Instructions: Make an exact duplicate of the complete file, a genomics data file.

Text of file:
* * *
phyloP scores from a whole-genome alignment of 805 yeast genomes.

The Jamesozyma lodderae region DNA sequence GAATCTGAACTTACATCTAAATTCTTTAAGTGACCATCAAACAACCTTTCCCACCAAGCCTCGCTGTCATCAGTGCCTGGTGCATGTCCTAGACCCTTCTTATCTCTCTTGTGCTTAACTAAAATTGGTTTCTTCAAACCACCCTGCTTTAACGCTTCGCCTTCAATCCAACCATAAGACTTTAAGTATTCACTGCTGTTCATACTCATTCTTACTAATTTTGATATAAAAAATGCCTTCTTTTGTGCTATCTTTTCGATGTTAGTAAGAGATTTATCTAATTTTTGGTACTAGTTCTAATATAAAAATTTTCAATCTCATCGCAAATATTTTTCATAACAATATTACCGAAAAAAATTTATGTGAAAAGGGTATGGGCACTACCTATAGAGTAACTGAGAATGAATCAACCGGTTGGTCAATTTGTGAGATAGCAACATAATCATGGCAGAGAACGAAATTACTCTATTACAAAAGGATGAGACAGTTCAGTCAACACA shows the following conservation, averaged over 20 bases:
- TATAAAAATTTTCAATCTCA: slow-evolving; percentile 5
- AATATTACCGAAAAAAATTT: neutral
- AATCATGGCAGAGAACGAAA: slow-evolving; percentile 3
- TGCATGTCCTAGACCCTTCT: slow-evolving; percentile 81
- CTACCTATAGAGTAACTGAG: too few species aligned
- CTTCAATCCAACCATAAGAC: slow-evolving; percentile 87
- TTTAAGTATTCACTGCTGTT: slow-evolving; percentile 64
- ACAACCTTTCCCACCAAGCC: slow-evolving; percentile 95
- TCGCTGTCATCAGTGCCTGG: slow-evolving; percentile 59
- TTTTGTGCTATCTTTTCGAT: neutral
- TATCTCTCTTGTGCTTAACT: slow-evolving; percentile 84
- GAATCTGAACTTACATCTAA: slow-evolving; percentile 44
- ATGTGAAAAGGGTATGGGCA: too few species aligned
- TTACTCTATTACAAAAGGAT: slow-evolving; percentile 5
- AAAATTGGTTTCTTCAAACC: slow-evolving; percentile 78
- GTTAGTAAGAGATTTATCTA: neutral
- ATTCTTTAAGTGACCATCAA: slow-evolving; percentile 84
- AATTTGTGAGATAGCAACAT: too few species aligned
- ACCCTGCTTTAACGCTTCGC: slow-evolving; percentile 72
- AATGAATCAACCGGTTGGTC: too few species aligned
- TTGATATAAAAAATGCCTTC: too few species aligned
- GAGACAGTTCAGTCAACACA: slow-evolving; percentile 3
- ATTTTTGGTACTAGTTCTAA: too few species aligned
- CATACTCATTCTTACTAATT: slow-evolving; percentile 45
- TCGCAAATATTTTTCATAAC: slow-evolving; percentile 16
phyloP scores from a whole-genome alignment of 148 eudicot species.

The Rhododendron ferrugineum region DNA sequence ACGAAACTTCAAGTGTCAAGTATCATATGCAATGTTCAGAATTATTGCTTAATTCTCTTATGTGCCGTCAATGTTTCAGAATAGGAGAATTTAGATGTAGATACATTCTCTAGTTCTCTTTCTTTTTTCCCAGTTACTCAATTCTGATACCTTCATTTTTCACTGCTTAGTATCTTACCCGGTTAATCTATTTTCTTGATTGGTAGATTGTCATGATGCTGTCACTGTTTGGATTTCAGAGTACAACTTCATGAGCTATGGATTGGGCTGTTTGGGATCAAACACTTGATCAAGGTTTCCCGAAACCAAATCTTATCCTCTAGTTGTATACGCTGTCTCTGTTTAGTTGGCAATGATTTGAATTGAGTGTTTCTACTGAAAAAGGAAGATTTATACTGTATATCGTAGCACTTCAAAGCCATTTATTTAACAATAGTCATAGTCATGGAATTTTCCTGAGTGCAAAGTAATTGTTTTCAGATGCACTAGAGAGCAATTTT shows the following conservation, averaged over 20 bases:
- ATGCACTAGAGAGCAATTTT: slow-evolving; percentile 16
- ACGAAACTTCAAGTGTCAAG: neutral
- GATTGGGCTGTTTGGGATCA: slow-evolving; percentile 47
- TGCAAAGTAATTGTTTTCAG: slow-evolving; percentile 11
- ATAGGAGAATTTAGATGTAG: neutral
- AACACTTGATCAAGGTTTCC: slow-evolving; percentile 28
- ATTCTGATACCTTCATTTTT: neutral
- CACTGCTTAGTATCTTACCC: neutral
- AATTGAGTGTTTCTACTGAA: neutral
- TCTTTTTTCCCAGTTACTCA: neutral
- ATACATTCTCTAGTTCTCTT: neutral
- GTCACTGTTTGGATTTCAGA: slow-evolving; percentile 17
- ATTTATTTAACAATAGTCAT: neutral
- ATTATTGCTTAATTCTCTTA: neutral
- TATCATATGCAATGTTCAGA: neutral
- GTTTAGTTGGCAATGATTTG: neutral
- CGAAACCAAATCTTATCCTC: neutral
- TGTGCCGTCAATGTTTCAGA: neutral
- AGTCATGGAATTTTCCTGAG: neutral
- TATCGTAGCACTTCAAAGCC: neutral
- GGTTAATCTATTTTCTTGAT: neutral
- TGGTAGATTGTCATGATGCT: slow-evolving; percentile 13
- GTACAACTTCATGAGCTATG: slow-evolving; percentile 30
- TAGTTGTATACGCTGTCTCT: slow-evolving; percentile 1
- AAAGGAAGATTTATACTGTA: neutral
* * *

phyloP scores from a whole-genome alignment of 805 yeast genomes.

The Jamesozyma lodderae region DNA sequence GAATCTGAACTTACATCTAAATTCTTTAAGTGACCATCAAACAACCTTTCCCACCAAGCCTCGCTGTCATCAGTGCCTGGTGCATGTCCTAGACCCTTCTTATCTCTCTTGTGCTTAACTAAAATTGGTTTCTTCAAACCACCCTGCTTTAACGCTTCGCCTTCAATCCAACCATAAGACTTTAAGTATTCACTGCTGTTCATACTCATTCTTACTAATTTTGATATAAAAAATGCCTTCTTTTGTGCTATCTTTTCGATGTTAGTAAGAGATTTATCTAATTTTTGGTACTAGTTCTAATATAAAAATTTTCAATCTCATCGCAAATATTTTTCATAACAATATTACCGAAAAAAATTTATGTGAAAAGGGTATGGGCACTACCTATAGAGTAACTGAGAATGAATCAACCGGTTGGTCAATTTGTGAGATAGCAACATAATCATGGCAGAGAACGAAATTACTCTATTACAAAAGGATGAGACAGTTCAGTCAACACA shows the following conservation, averaged over 20 bases:
- TATAAAAATTTTCAATCTCA: slow-evolving; percentile 5
- AATATTACCGAAAAAAATTT: neutral
- AATCATGGCAGAGAACGAAA: slow-evolving; percentile 3
- TGCATGTCCTAGACCCTTCT: slow-evolving; percentile 81
- CTACCTATAGAGTAACTGAG: too few species aligned
- CTTCAATCCAACCATAAGAC: slow-evolving; percentile 87
- TTTAAGTATTCACTGCTGTT: slow-evolving; percentile 64
- ACAACCTTTCCCACCAAGCC: slow-evolving; percentile 95
- TCGCTGTCATCAGTGCCTGG: slow-evolving; percentile 59
- TTTTGTGCTATCTTTTCGAT: neutral
- TATCTCTCTTGTGCTTAACT: slow-evolving; percentile 84
- GAATCTGAACTTACATCTAA: slow-evolving; percentile 44
- ATGTGAAAAGGGTATGGGCA: too few species aligned
- TTACTCTATTACAAAAGGAT: slow-evolving; percentile 5
- AAAATTGGTTTCTTCAAACC: slow-evolving; percentile 78
- GTTAGTAAGAGATTTATCTA: neutral
- ATTCTTTAAGTGACCATCAA: slow-evolving; percentile 84
- AATTTGTGAGATAGCAACAT: too few species aligned
- ACCCTGCTTTAACGCTTCGC: slow-evolving; percentile 72
- AATGAATCAACCGGTTGGTC: too few species aligned
- TTGATATAAAAAATGCCTTC: too few species aligned
- GAGACAGTTCAGTCAACACA: slow-evolving; percentile 3
- ATTTTTGGTACTAGTTCTAA: too few species aligned
- CATACTCATTCTTACTAATT: slow-evolving; percentile 45
- TCGCAAATATTTTTCATAAC: slow-evolving; percentile 16
phyloP scores from a whole-genome alignment of 148 eudicot species.

The Rhododendron ferrugineum region DNA sequence ACGAAACTTCAAGTGTCAAGTATCATATGCAATGTTCAGAATTATTGCTTAATTCTCTTATGTGCCGTCAATGTTTCAGAATAGGAGAATTTAGATGTAGATACATTCTCTAGTTCTCTTTCTTTTTTCCCAGTTACTCAATTCTGATACCTTCATTTTTCACTGCTTAGTATCTTACCCGGTTAATCTATTTTCTTGATTGGTAGATTGTCATGATGCTGTCACTGTTTGGATTTCAGAGTACAACTTCATGAGCTATGGATTGGGCTGTTTGGGATCAAACACTTGATCAAGGTTTCCCGAAACCAAATCTTATCCTCTAGTTGTATACGCTGTCTCTGTTTAGTTGGCAATGATTTGAATTGAGTGTTTCTACTGAAAAAGGAAGATTTATACTGTATATCGTAGCACTTCAAAGCCATTTATTTAACAATAGTCATAGTCATGGAATTTTCCTGAGTGCAAAGTAATTGTTTTCAGATGCACTAGAGAGCAATTTT shows the following conservation, averaged over 20 bases:
- ATGCACTAGAGAGCAATTTT: slow-evolving; percentile 16
- ACGAAACTTCAAGTGTCAAG: neutral
- GATTGGGCTGTTTGGGATCA: slow-evolving; percentile 47
- TGCAAAGTAATTGTTTTCAG: slow-evolving; percentile 11
- ATAGGAGAATTTAGATGTAG: neutral
- AACACTTGATCAAGGTTTCC: slow-evolving; percentile 28
- ATTCTGATACCTTCATTTTT: neutral
- CACTGCTTAGTATCTTACCC: neutral
- AATTGAGTGTTTCTACTGAA: neutral
- TCTTTTTTCCCAGTTACTCA: neutral
- ATACATTCTCTAGTTCTCTT: neutral
- GTCACTGTTTGGATTTCAGA: slow-evolving; percentile 17
- ATTTATTTAACAATAGTCAT: neutral
- ATTATTGCTTAATTCTCTTA: neutral
- TATCATATGCAATGTTCAGA: neutral
- GTTTAGTTGGCAATGATTTG: neutral
- CGAAACCAAATCTTATCCTC: neutral
- TGTGCCGTCAATGTTTCAGA: neutral
- AGTCATGGAATTTTCCTGAG: neutral
- TATCGTAGCACTTCAAAGCC: neutral
- GGTTAATCTATTTTCTTGAT: neutral
- TGGTAGATTGTCATGATGCT: slow-evolving; percentile 13
- GTACAACTTCATGAGCTATG: slow-evolving; percentile 30
- TAGTTGTATACGCTGTCTCT: slow-evolving; percentile 1
- AAAGGAAGATTTATACTGTA: neutral